Video Sharon Shostak, Story Chris Dobney, Photos Wayne Penn
Yesterday morning, when 2,000 people turned up at dawn at the Bentley site Metgasco plans to frack, Richmond Valley Council’s GM was taken by surprise.
John Walker told ABC radio the protectors had got out of bed early ‘for no good reason’, since the police, Metagasco and council staff had stayed away.
Whether their no-show was because of the protectors’ advance warning of their plans or whether they never really intended to start today hardly matters. The community has let them know just what to expect when the rigs finally do pull out of Metgasco’s Casino compound.
Council are now busy erecting speed signs to slow down traffic in the area and 200 police are known to be in place, twiddling their thumbs in local motels on the people’s payroll. It can’t be long now.
Lismore City councillor Peter Graham has a pretty cattle stud in the valley, with a backdrop of Muckleewee Mountain Nature Reserve.
He has signed his land over to Metgasco for tight sands gas exploration and, perhaps, exploitation. Whether they are ‘successful’ or not, Mr Graham won’t have to deal with the consequences – he doesn’t live on the property.
His neighbours are not so well disposed to the idea of their green valley being turned into an industrialised gasfield: 84.5 per cent have registered their opposition to it.
His nextdoor neighbour has turned over part of his property to the protectors at no charge, so they are able oppose the operations at whatever hour of the day or night they start.
Feeling like someone who arrived late for Woodstock, I turn into Bungabee Road around 8am.
Gasfield Free Northern Rivers’ dawn show of numbers has been an incredible success but by now dozens of vehicles are loaded up and streaming out of the campground.
Clearly many had come for the Gigs Not Rigs benefit on Sunday and stayed the night. After the planned confrontation failed to eventuate, they are returning to their daily lives.
No doubt many have already added their names to the phone-alert list, ready to act when the next call comes.
Once I’ve had a chance to look around I am impressed at the size and scope of the so-called ‘primitive’ campsite. Creative domes, tunnels and tipis alternate with caravans, camping trailers and two-man tents. Clearly people from all walks of life are here and many – 100 or more – are digging in for the long term. ‘As long as it takes,’ one person says to me.
There’s a festival atmosphere, and you could be forgiven for thinking that’s what you’d come to: with homemade music, jovial conversation, bulletin boards, a banner-painting workshop, kids’ play area and more.
Near the entrance, a well-muscled guy, stripped to the waist, is hauling a heavy wheelbarrow loaded with road base, helping the council out by fixing up the muddy road they’d obviously ignored.
On the roadside, people in fluoro vests are pointing out where to park and what to expect.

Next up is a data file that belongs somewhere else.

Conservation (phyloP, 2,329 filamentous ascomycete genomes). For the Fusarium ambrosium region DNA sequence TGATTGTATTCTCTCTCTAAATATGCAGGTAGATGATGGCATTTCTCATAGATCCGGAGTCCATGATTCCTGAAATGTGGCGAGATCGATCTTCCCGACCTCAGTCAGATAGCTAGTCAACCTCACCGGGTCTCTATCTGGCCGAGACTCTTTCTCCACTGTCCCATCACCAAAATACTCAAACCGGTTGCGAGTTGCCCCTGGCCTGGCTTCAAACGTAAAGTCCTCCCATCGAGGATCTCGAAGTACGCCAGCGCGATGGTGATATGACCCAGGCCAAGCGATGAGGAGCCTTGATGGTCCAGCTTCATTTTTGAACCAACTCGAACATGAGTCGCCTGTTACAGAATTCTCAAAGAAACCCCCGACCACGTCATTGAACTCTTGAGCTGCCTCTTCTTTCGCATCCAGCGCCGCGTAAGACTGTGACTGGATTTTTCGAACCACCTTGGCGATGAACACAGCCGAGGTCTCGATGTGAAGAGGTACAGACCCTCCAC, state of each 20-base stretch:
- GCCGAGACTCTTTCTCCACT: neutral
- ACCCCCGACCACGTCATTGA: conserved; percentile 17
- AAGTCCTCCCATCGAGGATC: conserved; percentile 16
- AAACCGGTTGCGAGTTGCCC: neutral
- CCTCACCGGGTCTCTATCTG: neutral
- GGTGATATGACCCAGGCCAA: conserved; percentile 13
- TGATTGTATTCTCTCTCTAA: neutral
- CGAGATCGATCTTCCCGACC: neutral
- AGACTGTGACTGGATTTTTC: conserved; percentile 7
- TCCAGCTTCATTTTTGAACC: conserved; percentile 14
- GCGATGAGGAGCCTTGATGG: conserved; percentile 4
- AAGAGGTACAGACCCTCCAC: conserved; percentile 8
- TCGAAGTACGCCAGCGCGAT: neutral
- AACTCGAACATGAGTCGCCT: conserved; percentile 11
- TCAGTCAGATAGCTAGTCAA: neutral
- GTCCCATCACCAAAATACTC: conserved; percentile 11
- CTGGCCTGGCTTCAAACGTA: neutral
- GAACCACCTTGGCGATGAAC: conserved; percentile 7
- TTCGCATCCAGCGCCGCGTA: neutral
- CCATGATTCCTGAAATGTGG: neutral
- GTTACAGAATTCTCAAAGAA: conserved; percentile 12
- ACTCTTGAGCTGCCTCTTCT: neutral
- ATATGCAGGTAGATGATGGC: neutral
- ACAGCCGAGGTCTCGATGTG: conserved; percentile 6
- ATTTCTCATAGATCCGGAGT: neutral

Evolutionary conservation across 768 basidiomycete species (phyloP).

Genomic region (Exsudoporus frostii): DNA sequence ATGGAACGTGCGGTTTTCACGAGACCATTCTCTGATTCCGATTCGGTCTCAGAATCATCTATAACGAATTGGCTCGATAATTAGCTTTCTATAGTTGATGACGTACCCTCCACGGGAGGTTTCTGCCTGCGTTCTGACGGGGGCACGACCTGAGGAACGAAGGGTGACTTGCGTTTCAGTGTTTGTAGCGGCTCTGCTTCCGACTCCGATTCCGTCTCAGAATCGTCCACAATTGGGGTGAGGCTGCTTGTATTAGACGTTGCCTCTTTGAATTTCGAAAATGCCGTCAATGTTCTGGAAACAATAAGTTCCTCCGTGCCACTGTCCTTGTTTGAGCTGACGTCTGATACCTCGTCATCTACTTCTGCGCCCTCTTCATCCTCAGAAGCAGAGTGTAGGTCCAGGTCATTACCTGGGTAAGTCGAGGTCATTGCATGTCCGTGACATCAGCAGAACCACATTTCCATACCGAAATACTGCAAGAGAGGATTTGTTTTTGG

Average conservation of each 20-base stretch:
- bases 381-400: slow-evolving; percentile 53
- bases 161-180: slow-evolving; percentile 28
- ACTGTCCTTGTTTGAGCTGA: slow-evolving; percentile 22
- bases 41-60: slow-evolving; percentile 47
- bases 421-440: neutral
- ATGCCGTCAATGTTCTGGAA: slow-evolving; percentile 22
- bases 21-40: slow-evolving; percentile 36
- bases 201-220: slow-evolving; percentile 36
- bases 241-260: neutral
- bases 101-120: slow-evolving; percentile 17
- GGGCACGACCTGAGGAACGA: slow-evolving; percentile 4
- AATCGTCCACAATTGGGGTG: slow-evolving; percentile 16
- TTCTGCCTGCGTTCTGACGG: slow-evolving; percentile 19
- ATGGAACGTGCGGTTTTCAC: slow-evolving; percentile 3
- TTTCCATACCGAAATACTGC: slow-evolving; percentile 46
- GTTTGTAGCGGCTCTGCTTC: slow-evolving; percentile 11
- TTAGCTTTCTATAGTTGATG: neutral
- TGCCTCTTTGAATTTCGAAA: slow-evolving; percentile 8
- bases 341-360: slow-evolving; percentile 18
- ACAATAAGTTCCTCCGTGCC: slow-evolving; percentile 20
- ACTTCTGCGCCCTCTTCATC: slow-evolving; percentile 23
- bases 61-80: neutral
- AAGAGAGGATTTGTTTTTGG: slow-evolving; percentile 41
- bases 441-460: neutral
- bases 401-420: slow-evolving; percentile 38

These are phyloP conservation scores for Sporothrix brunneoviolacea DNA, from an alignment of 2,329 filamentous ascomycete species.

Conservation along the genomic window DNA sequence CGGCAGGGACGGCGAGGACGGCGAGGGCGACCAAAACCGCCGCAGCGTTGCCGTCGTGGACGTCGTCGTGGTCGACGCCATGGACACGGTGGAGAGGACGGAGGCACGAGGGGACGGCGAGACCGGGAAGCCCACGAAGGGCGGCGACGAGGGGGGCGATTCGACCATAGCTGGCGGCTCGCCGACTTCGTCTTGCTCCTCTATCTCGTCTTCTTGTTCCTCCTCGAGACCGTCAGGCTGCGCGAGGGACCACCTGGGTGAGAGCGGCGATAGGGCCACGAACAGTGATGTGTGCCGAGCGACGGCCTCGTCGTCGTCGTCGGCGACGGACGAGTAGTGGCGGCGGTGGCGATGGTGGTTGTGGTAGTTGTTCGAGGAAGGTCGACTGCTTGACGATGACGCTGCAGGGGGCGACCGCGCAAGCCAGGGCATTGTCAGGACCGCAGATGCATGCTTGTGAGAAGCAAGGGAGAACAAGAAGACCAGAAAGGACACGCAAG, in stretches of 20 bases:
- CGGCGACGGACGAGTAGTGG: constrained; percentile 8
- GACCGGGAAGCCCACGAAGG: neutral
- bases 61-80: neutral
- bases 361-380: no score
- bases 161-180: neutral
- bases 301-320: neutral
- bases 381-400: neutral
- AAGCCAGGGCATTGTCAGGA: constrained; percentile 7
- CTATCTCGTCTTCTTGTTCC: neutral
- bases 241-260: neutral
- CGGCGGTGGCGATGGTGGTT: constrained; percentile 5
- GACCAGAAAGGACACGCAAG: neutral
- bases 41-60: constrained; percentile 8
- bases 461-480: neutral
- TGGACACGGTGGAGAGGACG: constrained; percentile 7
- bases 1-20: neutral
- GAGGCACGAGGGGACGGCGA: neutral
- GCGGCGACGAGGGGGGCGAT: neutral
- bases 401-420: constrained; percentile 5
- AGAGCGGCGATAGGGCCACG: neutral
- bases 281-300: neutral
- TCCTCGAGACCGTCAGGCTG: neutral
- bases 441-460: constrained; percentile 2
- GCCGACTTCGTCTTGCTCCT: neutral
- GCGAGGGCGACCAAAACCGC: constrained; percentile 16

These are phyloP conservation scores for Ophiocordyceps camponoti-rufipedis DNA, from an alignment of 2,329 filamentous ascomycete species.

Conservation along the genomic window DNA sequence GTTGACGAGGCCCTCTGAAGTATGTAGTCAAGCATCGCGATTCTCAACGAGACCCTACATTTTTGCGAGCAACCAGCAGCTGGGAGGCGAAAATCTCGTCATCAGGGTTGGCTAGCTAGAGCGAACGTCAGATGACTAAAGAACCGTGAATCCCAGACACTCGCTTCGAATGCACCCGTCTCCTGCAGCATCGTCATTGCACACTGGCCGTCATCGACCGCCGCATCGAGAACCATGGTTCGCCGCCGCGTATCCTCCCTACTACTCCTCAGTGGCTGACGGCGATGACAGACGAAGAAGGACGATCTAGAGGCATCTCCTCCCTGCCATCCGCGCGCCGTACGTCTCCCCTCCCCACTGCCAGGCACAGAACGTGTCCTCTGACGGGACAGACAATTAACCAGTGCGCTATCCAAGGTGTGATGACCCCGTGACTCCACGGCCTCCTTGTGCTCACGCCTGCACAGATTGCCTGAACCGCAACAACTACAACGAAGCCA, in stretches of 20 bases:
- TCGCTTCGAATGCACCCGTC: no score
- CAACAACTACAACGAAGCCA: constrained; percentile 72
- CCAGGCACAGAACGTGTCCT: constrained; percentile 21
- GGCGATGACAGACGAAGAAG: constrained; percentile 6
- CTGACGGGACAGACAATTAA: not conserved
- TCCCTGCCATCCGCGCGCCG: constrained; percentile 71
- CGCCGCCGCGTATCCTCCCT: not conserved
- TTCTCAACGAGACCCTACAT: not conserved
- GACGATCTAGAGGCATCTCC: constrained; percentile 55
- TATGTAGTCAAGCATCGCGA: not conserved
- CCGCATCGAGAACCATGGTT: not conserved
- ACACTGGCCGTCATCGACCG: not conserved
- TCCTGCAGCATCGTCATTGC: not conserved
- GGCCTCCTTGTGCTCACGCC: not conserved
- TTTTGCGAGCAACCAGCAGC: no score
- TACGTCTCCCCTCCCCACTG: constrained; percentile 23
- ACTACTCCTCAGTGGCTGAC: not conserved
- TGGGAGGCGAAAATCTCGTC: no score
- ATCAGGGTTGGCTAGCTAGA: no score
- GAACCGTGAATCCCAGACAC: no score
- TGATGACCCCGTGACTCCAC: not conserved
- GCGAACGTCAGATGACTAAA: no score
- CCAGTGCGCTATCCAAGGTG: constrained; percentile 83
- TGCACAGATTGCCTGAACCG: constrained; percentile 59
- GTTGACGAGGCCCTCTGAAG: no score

Nearby, the Knitting Nannas are doing their thing and people are opening up and airing out their tents as the sun emerged after a rainy night.
A fireman from a nearby brigade pulls up beside our car, drawn here by the irate tweets from mates at the Bentley RFS, whose fire station has been taken over as police command centre against their vote.
They were overruled by the organisation’s hierarchy despite the fact that the land on which the station stands was donated by the family of one of the local fireys, Craig Armstrong.
Craig stands to lose a lot if Metgasco poisons his aquifer as Santos did in the Pilliga. He’s a fish farmer, relying on a regular source of clean bore water for his aquaculture ponds.
At the information tent, a woman wearing a badge proclaiming ‘legal support’ tells me that each portaloo costs $60 a time to empty, ‘and they’re filling up very quickly at the moment,’ she says. I decide to double the contribution I was planning to slip into the donations box.
We walk along the side of Bentley Road (you have to) to approach the ‘A’ and ‘B’ gates, the most likely entrance routes for Metgasco’s trucks.
Scott Sledge, from Northern Rivers Guardians, tells me they are in fact the only approved entrances, based on the company’s environmental impact statement. Both already have substantial ‘lock-on’ presences in place, with willing volunteers chained in turns to large concrete blocks in the ground.
According to Sledge there are two more gates the company could use to access the site at a pinch.
One, known as ‘gate C’, is on the other side of a water-filled gully from the planned drill pad, so would require substantial, unapproved road-building works.
The other is the driveway to the homestead, which is on Bungabee Road, beyond the campsite.
So whatever time of day or night Metgasco’s trucks arrive, and whichever entrance they choose to use, they aren’t going to have an easy run of it.
The mood – both at the gates and the campsite – is high. People are keen, though, for us to stay around as long as we can, with one woman telling us that Metgasco will bide its time until numbers start to drop.
But Metgasco can’t wait forever, and neither can the 200-odd police summoned to help shepherd their equipment into its yet-to-be-constructed compound.
Just up Bungabee Road from the camp is Back Creek, shrouded in riparian rainforest. It’s not hard to imagine what could happen to this creek if a holding-pond accident such as happened in the Pilliga were to occur here.
A hundred metres further along, the old Casino to Murwillumbah railway line crosses the road. A future rail trail will need to take a substantial diversion to avoid running right past an ugly, industrialised stretch of wasteland if Metgasco gets its way.
Aerial video footage courtesy Gasfield Free Northern Rivers.